I waited for naught for Anna Karenina to make it to Springfield theaters. I don’t know whether AMC thinks we midwestern rubes are too unsophisticated for a classic tale of love and self-destruction or whether we are, in fact, too unsophisticated for a classic tale of love and destruction. But we might have been given the chance to prove or disprove such an hypothesis. But at last I was able to watch Keira Knightley’s Oscar-worthy but overlooked performance as the doomed St. Petersburg socialite, and it was one of the finest translations of a classic work of fiction that I have ever witnessed. The performances by Knightley, Jude Law, and Aaron Taylor-Johnson–not to mention several dozen other cast members–made this stylish set piece a true dramatic tour de force. And Hollywood barely noticed. Talk about rubes.
Anna was required reading in a world literature course I took in college, and I found it surprisingly easy to read in spite of its length. I have re-read it three times since, and it still is as fresh an experience on each return as it was the first time around.
Anna is a book about family, and may well be the story that someone had in mind when coining the phrase “Be careful what you wish for, you just might get it.”
The setting of the story, St. Petersburg high society in Czarist Russia, may put off some readers. But the landscape of the story, the abiding love of family and the destructive effects of adultery, is as modern as today’s Star magazine. There is one major difference, however. The stigma and social upheaval of adultery that existed in Anna’s world no longer exists. Had Anna strayed today, depending on the legal counsel given prior to walking away, she could have ended up with half the property and landed a spot on a Real Housewives reality show. Her ending was much more grim.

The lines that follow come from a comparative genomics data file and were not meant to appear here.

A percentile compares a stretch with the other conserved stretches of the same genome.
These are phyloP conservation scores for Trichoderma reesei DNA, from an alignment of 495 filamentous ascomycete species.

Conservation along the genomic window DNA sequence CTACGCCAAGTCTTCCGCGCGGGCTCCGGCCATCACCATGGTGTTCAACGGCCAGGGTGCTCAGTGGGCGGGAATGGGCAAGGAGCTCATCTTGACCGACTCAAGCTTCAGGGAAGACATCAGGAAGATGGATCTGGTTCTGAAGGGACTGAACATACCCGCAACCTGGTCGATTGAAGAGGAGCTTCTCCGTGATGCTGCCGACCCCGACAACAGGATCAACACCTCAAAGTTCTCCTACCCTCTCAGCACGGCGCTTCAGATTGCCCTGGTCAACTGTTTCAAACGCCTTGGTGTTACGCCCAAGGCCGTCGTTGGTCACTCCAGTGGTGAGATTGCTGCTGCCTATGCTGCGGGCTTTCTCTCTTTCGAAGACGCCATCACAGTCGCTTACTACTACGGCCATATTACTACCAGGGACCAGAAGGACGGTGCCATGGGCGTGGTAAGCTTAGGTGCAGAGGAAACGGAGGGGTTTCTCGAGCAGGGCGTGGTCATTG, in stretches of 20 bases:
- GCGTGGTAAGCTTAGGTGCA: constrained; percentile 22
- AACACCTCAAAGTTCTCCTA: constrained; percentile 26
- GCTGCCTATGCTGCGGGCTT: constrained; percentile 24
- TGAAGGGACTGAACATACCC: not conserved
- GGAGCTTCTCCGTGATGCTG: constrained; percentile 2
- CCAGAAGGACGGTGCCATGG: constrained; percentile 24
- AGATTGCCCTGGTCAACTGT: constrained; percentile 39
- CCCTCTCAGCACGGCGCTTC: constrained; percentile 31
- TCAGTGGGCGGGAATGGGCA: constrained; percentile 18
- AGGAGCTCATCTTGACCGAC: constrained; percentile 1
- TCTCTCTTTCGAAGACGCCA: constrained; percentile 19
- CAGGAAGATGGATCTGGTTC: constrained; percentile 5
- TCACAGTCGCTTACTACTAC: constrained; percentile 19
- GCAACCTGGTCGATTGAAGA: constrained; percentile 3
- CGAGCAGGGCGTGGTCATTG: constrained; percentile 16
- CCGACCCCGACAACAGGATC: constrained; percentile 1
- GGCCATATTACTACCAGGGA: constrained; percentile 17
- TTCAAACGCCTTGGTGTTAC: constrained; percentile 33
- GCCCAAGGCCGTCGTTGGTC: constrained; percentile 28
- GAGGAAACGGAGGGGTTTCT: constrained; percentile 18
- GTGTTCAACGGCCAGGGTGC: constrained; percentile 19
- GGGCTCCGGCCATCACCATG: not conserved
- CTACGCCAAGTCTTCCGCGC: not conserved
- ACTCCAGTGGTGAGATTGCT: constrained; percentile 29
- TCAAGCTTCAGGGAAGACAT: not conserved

Anna is a respectable woman in a loveless marriage to a respected civil servant. They have a son, whom Anna loves dearly. As the story begins, Anna is leaving to go to her sister’s to help save a marriage. Her brother, Stiva, has been caught in an affair, and his marriage is on the skids. Anna, renowned for her level headedness, is called upon to restore the domestic tranquility to a family torn by a man’s inability to keep certain things to himself. Not the first time in history such things would happen, nor the last; but in one of the most famous opening lines in any novel, Tolstoy reminds us that “Happy families are all alike; every unhappy family is unhappy in its own way.”
While away, Anna encounters a brash young soldier, Count Vronsky. The Count, a younger man, is immediately attracted to the beautiful Anna and begins to pursue her aggressively. She is amused at first, and puts off her suitor. It isn’t long, however, before she realizes how hungry she is for just such ardor. That ardor had left her marriage long ago, if in fact it ever existed. Eventually, she succumbs. A subsequent pregnancy forces Anna to face the consequences, which include the loss of her beloved son and her respectability in society. As she and Vronsky continue their relationship, her unhappiness makes her more and more self conscious and aware of the age difference between her and her new lover. She becomes a jealous harridan, which has the effect of driving her lover away.
In the latter half of the book, we witness Anna’s decompensation and eventual self-destruction. This unhappy ending is balanced, however, by a parallel story of two young lovers who find lasting happiness in a marriage that began in love and endured because of it. I was heartened to see that this movie adaptation incorporated the Kitty-Levin counterbalance, something that was usually passed over by filmmakers for the sake of the Anna-Vronsky romance. The story of Kitty and Levin is, perhaps, where the true lesson in Tolstoy’s novel lies.
Anna Karenina is a story about forbidden love and the price that it exacts. While the price was higher in 19th century society, the price in terms of pain and family disintegration is as real today as it ever was when love trumps social strictures. But, as Vronsky says to Anna in this very fine film, “You can’t ask why about love.”
This rube from the midwest really loved the movie version. I just wish I could have seen it in a theater. Thanks, AMC. Thanks a lot.
Copyright 2013 Isaac Morris